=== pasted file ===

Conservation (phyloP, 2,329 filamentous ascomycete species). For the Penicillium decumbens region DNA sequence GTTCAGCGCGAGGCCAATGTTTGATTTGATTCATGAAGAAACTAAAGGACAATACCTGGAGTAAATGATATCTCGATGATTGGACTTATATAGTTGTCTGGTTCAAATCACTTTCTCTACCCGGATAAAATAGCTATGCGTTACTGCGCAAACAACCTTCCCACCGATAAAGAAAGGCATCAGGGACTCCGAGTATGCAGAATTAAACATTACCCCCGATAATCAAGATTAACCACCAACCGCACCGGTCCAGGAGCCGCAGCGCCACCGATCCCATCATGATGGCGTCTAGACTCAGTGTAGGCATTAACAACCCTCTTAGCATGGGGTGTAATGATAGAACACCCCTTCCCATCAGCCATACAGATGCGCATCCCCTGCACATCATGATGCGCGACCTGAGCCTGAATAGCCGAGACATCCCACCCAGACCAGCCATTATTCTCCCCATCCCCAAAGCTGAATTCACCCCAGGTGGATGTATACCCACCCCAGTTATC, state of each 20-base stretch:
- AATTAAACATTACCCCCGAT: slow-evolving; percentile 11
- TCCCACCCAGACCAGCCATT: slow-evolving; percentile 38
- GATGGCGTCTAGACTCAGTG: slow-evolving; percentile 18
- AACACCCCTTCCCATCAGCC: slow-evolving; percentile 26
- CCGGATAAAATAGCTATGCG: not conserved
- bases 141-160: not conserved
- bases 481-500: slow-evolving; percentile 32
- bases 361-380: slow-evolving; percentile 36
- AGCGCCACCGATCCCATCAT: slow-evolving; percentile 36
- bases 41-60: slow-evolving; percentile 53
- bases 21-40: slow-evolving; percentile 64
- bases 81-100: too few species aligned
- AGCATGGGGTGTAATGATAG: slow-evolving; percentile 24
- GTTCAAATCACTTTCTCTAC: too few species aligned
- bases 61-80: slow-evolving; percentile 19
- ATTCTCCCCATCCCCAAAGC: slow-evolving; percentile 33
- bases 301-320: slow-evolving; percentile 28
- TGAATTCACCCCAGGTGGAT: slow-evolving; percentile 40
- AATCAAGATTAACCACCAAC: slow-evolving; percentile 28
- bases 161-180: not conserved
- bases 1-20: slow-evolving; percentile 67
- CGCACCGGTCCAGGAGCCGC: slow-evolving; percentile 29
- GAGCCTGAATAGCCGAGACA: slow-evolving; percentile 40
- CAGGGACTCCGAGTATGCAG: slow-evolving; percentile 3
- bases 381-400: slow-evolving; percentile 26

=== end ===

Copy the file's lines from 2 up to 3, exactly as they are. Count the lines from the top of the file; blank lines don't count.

- AATTAAACATTACCCCCGAT: slow-evolving; percentile 11
- TCCCACCCAGACCAGCCATT: slow-evolving; percentile 38